Thursday, 24 July 2014

CV writing advice: Using language to frame your strengths

You have a wealth of new knowledge alongside a catalogue of desirable attributes – everything you need to earn the job of your dreams. Transcribing these assets to paper, however, can be daunting.

Language sets the framework for how you present yourself to a potential new employer. Here are a few dos and don’ts to make sure this important document promotes your best attributes.

DO
 
Use the active voice: This is passive: The project was completed successfully. This is active: I completed the project successfully. The latter not only emphasises you as the agent in the role, it articulates your contribution.
 
Be specific: Short examples of your achievements are more informative than throwaway lines. Something like I am a fast learner can be improved by saying I started the role not knowing how to use the system but became an intermediate-level user within a week.
 
Highlight initiative: Even if your previous roles or experience haven’t been illuminating, you can frame it in a better light. Don’t describe the role that was given to you. Instead, narrate what you actually did. It’s the difference between answered phones and drafted emails for my manager and dealt with 30 to 40 customer enquiries a day and provided executive-level written correspondence.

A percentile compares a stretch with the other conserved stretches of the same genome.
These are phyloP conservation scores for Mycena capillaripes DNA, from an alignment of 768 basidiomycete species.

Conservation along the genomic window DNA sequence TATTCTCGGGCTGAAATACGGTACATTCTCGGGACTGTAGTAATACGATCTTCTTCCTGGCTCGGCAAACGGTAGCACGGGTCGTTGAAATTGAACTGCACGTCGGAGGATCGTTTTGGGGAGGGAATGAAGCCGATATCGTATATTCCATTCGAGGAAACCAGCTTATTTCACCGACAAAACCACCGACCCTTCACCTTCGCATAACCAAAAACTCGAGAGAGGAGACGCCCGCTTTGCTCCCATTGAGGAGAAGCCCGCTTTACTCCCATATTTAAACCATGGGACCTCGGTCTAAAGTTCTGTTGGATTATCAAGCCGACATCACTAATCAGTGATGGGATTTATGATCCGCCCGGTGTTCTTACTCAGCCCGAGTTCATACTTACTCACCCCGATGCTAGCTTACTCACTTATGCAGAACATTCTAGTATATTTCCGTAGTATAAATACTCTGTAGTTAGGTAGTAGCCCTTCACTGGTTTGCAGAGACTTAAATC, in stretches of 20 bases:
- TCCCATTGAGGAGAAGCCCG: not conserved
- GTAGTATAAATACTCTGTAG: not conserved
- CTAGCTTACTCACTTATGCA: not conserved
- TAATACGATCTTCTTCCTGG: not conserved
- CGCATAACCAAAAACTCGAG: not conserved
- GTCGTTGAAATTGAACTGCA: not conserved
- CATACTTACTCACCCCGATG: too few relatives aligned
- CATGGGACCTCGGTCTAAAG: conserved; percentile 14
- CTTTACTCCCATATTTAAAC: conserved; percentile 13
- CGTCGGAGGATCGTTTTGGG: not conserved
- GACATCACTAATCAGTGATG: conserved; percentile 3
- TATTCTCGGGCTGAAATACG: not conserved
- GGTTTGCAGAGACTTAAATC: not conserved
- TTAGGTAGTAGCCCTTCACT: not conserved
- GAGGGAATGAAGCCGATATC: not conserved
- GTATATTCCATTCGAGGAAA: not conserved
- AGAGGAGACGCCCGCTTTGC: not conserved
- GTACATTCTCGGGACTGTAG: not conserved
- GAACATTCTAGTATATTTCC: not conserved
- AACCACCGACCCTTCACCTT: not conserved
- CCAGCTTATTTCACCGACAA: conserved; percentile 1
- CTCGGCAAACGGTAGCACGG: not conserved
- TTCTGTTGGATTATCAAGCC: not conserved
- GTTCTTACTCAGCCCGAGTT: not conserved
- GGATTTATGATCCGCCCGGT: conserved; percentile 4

Be positive: If you have a blight on your CV – for example a poor performance in a role – you can turn this around with the emphasis on the lessons you learnt rather than the negativity of the incident. Avoid words like struggled and use overcame, focusing on the outcome rather than the issue.
 
Be confident: Be upfront about owning your skills, knowledge and achievements, and use testimonials and other evidence to support this. Instead of writing managers have told me I'm good at writing reports, try I have strong written communication skills and managers often highlight the high standard of my reports.
 
DON’T
 
Use buzzwords you can’t support: It’s good to be positive, but don’t burden your writing with clich├ęs or jargon that you don’t understand or can’t support with examples. Instead of using team player, for example, explain what you brought to the team.
 
Overuse lists: Bullet points are handy and they make a CV scan well, but overuse makes it look like you’ve handed them a list. Keep it to no more than five points per subheading and always add a concise explanatory note of no more than one line to clarify points if required.
 
Forget to conduct a spelling and grammar check: Small things like poor punctuation could put you out of the running if you’re coming up against a candidate of equal strength. One tip is to read the whole document aloud, or ask a friend to check it once you’re ready to send it.
 
Remember that a CV is a document that sells your skills and knowledge to a potential employer. By using the right language, they will understand what you can do and then use that information to decide if you should progress to the next stage.
 
 
Student MembershipGive yourself the edge with free Student Membership
If you are a tertiary education student, The Tax Institute can help you progress in your career journey.

Find out about Student Membership.